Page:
Regional conference promotes children’s rights and inclusive education
During the opening ceremony, Dr. Renda Abu El-Haj, assistant professor in the Department of Educational Theory, Policy and Administration at Rutgers Graduate School of Education, in New Jersey, called on schools to take an inclusive approach to education.
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November 13, 2009—
Educators and organization leaders from 18 countries assembled in Beirut from November 5-7 for a regional conference on “Inclusive Education and Diversity in Early Years” to advance the rights of children regardless of their backgrounds or disabilities.
Representatives of NGOs, schools, universities and ministries mostly from the Middle East, but also other countries such as the United States, Canada and the U.K., participated in the event, which was co-organized by the Early Childhood Care and Development Program at the Arab Resource Collective and LAU’s Department of Education at the School of Arts and Sciences.
“The objective of this conference is to spread [awareness] of the diversity of early stages of childhood … and to develop a strategy to support children in their own communities,” said Dr. Samir Jarar, chairman of ARC’s Board of Trustees.
“The starting point is with [recognizing] individual rights for all, but especially for children,” he added, before listing what he described as the four most essential rights: education, health care, freedom of speech, and protection.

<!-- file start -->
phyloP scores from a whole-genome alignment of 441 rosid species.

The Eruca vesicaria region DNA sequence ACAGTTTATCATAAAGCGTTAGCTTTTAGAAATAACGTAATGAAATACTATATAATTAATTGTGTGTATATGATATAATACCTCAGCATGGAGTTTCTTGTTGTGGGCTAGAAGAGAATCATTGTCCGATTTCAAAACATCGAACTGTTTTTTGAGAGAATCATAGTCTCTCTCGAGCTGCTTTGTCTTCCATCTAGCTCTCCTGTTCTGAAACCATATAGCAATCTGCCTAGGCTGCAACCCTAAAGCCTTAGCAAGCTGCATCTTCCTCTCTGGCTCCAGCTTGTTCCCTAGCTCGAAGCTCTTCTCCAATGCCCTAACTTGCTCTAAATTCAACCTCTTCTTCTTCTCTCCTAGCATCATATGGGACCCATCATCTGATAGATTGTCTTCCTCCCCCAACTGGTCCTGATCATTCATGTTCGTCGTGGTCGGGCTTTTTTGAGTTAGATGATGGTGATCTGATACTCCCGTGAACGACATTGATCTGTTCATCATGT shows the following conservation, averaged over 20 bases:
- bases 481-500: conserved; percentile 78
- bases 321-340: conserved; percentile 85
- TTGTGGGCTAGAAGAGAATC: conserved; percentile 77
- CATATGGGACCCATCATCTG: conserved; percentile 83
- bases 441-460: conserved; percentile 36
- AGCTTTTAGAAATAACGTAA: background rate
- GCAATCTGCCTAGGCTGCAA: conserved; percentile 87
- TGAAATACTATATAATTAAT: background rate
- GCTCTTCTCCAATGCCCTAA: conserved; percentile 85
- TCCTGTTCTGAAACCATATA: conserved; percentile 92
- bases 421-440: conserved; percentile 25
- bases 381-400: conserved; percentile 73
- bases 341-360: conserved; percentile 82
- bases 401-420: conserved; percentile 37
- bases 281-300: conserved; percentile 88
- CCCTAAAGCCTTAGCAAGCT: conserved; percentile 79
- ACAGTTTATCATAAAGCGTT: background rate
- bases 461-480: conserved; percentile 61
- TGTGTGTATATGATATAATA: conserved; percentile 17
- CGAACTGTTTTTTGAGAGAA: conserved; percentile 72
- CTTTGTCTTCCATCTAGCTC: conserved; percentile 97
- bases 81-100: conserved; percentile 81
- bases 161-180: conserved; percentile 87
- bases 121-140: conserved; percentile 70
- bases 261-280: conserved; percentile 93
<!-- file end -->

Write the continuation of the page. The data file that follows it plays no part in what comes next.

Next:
The three-day conference included four plenary sessions, 19 concurrent sessions, 10 workshops, and one working group, which collectively amounted to 55 hours. It opened at LAU Beirut’s Irwin Hall and continued at the Holiday Inn Dunes Hotel.
The sessions hit on a variety of topics including children with physical and learning disabilities, child protection, discipline, and cases of Palestinian children in Lebanon’s refugee camps.
The participants also examined child sexual abuse in Lebanon, the inclusion and protection of Iraqi child refugees in Jordan, the marginalization of migrant children in Lebanon, children with Down syndrome in Lebanon, and the impact of conflict on Palestinian children.
Several speakers gave presentations at the opening ceremony including Dr. Jane Betts, senior disability adviser for the NGO World Vision U.K., who stressed the need to push governments to enforce international conventions that guarantee children’s rights to education regardless of disability or income.
In many cases, “children are facing extreme marginalization with no hope for reaching their full potential,” Betts said. “We must not let … the millions of children with disabilities down. We have the tools, and we must have the will, and we must be tireless in supporting parents and communities to include all children within early childhood care and development.”
Planning for the conference began about 18 months ago when ARC pitched the idea of collaborating on such an event to Dr. Ahmad Oueini, chair of the LAU education department.
Oueini and ARC had previously worked together on other workshops and projects including a successful program designed to train mothers in Lebanon’s disadvantaged regions to prepare their children for school.
Oueini said he hoped the conference would serve as a venue to exchange ideas, among other things.
“Networking is very important,” Oueini said. “[It’s about] meeting new people from all over the world, learning from their experiences, and gaining new ideas and resources.”
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